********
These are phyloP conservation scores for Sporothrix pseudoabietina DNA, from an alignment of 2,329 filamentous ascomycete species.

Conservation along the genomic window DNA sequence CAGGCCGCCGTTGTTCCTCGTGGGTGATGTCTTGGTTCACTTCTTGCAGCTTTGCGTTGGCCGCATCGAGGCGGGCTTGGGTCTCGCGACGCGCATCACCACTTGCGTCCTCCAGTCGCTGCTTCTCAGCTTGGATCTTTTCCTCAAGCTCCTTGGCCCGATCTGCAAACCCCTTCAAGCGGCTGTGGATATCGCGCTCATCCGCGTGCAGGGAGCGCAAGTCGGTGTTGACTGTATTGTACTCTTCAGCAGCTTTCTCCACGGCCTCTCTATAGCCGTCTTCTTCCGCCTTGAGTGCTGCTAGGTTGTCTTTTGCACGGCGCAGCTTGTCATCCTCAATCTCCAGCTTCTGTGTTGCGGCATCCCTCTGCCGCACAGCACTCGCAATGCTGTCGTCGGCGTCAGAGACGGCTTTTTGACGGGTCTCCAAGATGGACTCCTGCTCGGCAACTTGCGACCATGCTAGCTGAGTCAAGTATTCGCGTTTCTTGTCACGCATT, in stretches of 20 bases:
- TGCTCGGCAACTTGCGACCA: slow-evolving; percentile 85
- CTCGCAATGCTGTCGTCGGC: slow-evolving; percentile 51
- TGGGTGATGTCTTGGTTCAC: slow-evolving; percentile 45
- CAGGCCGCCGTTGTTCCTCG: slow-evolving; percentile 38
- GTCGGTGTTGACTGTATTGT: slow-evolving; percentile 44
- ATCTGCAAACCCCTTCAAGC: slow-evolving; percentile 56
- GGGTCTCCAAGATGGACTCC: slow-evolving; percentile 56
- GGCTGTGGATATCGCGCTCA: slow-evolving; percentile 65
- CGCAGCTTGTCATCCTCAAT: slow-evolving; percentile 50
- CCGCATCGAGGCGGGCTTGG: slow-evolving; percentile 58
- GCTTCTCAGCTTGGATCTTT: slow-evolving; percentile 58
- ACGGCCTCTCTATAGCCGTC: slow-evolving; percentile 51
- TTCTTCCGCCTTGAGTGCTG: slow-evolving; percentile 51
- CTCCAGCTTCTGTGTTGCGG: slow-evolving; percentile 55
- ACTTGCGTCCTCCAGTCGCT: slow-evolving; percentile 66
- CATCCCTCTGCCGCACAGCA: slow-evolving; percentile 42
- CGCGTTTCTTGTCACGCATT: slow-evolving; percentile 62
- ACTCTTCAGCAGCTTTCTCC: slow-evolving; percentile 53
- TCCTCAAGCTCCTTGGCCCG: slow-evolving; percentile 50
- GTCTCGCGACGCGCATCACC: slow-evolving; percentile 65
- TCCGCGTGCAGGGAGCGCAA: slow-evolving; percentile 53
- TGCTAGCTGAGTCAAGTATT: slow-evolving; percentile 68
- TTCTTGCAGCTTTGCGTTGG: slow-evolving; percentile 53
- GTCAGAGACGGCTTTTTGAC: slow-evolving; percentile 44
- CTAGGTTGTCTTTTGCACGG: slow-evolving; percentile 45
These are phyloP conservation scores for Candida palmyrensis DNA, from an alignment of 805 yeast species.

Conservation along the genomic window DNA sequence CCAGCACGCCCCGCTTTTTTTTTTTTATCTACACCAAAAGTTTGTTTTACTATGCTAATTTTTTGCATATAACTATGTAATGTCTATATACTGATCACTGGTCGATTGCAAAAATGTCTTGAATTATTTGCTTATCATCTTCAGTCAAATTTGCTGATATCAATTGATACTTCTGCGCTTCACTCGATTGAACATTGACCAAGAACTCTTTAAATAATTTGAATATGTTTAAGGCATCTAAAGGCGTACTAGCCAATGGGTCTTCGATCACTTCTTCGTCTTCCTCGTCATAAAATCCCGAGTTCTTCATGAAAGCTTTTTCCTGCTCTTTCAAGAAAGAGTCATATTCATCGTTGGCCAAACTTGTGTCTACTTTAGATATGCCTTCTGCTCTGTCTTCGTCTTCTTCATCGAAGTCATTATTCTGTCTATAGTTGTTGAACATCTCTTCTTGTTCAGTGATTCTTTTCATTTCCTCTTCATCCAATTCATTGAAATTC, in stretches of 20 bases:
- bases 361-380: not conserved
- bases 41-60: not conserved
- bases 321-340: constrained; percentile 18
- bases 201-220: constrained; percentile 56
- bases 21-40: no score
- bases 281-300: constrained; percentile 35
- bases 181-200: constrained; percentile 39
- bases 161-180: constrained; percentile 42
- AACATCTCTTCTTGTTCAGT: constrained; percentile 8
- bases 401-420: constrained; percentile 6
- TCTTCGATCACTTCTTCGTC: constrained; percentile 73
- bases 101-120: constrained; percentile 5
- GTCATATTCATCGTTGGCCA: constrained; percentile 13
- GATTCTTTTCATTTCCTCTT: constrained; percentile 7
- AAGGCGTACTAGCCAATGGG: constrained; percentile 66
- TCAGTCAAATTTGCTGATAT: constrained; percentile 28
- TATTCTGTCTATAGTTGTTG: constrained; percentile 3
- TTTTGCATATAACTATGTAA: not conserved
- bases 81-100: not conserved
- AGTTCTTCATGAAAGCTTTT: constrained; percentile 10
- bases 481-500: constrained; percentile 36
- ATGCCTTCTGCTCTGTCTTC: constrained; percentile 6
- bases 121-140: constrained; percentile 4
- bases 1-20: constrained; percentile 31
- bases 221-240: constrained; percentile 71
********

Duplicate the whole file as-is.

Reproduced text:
These are phyloP conservation scores for Sporothrix pseudoabietina DNA, from an alignment of 2,329 filamentous ascomycete species.

Conservation along the genomic window DNA sequence CAGGCCGCCGTTGTTCCTCGTGGGTGATGTCTTGGTTCACTTCTTGCAGCTTTGCGTTGGCCGCATCGAGGCGGGCTTGGGTCTCGCGACGCGCATCACCACTTGCGTCCTCCAGTCGCTGCTTCTCAGCTTGGATCTTTTCCTCAAGCTCCTTGGCCCGATCTGCAAACCCCTTCAAGCGGCTGTGGATATCGCGCTCATCCGCGTGCAGGGAGCGCAAGTCGGTGTTGACTGTATTGTACTCTTCAGCAGCTTTCTCCACGGCCTCTCTATAGCCGTCTTCTTCCGCCTTGAGTGCTGCTAGGTTGTCTTTTGCACGGCGCAGCTTGTCATCCTCAATCTCCAGCTTCTGTGTTGCGGCATCCCTCTGCCGCACAGCACTCGCAATGCTGTCGTCGGCGTCAGAGACGGCTTTTTGACGGGTCTCCAAGATGGACTCCTGCTCGGCAACTTGCGACCATGCTAGCTGAGTCAAGTATTCGCGTTTCTTGTCACGCATT, in stretches of 20 bases:
- TGCTCGGCAACTTGCGACCA: slow-evolving; percentile 85
- CTCGCAATGCTGTCGTCGGC: slow-evolving; percentile 51
- TGGGTGATGTCTTGGTTCAC: slow-evolving; percentile 45
- CAGGCCGCCGTTGTTCCTCG: slow-evolving; percentile 38
- GTCGGTGTTGACTGTATTGT: slow-evolving; percentile 44
- ATCTGCAAACCCCTTCAAGC: slow-evolving; percentile 56
- GGGTCTCCAAGATGGACTCC: slow-evolving; percentile 56
- GGCTGTGGATATCGCGCTCA: slow-evolving; percentile 65
- CGCAGCTTGTCATCCTCAAT: slow-evolving; percentile 50
- CCGCATCGAGGCGGGCTTGG: slow-evolving; percentile 58
- GCTTCTCAGCTTGGATCTTT: slow-evolving; percentile 58
- ACGGCCTCTCTATAGCCGTC: slow-evolving; percentile 51
- TTCTTCCGCCTTGAGTGCTG: slow-evolving; percentile 51
- CTCCAGCTTCTGTGTTGCGG: slow-evolving; percentile 55
- ACTTGCGTCCTCCAGTCGCT: slow-evolving; percentile 66
- CATCCCTCTGCCGCACAGCA: slow-evolving; percentile 42
- CGCGTTTCTTGTCACGCATT: slow-evolving; percentile 62
- ACTCTTCAGCAGCTTTCTCC: slow-evolving; percentile 53
- TCCTCAAGCTCCTTGGCCCG: slow-evolving; percentile 50
- GTCTCGCGACGCGCATCACC: slow-evolving; percentile 65
- TCCGCGTGCAGGGAGCGCAA: slow-evolving; percentile 53
- TGCTAGCTGAGTCAAGTATT: slow-evolving; percentile 68
- TTCTTGCAGCTTTGCGTTGG: slow-evolving; percentile 53
- GTCAGAGACGGCTTTTTGAC: slow-evolving; percentile 44
- CTAGGTTGTCTTTTGCACGG: slow-evolving; percentile 45
These are phyloP conservation scores for Candida palmyrensis DNA, from an alignment of 805 yeast species.

Conservation along the genomic window DNA sequence CCAGCACGCCCCGCTTTTTTTTTTTTATCTACACCAAAAGTTTGTTTTACTATGCTAATTTTTTGCATATAACTATGTAATGTCTATATACTGATCACTGGTCGATTGCAAAAATGTCTTGAATTATTTGCTTATCATCTTCAGTCAAATTTGCTGATATCAATTGATACTTCTGCGCTTCACTCGATTGAACATTGACCAAGAACTCTTTAAATAATTTGAATATGTTTAAGGCATCTAAAGGCGTACTAGCCAATGGGTCTTCGATCACTTCTTCGTCTTCCTCGTCATAAAATCCCGAGTTCTTCATGAAAGCTTTTTCCTGCTCTTTCAAGAAAGAGTCATATTCATCGTTGGCCAAACTTGTGTCTACTTTAGATATGCCTTCTGCTCTGTCTTCGTCTTCTTCATCGAAGTCATTATTCTGTCTATAGTTGTTGAACATCTCTTCTTGTTCAGTGATTCTTTTCATTTCCTCTTCATCCAATTCATTGAAATTC, in stretches of 20 bases:
- bases 361-380: not conserved
- bases 41-60: not conserved
- bases 321-340: constrained; percentile 18
- bases 201-220: constrained; percentile 56
- bases 21-40: no score
- bases 281-300: constrained; percentile 35
- bases 181-200: constrained; percentile 39
- bases 161-180: constrained; percentile 42
- AACATCTCTTCTTGTTCAGT: constrained; percentile 8
- bases 401-420: constrained; percentile 6
- TCTTCGATCACTTCTTCGTC: constrained; percentile 73
- bases 101-120: constrained; percentile 5
- GTCATATTCATCGTTGGCCA: constrained; percentile 13
- GATTCTTTTCATTTCCTCTT: constrained; percentile 7
- AAGGCGTACTAGCCAATGGG: constrained; percentile 66
- TCAGTCAAATTTGCTGATAT: constrained; percentile 28
- TATTCTGTCTATAGTTGTTG: constrained; percentile 3
- TTTTGCATATAACTATGTAA: not conserved
- bases 81-100: not conserved
- AGTTCTTCATGAAAGCTTTT: constrained; percentile 10
- bases 481-500: constrained; percentile 36
- ATGCCTTCTGCTCTGTCTTC: constrained; percentile 6
- bases 121-140: constrained; percentile 4
- bases 1-20: constrained; percentile 31
- bases 221-240: constrained; percentile 71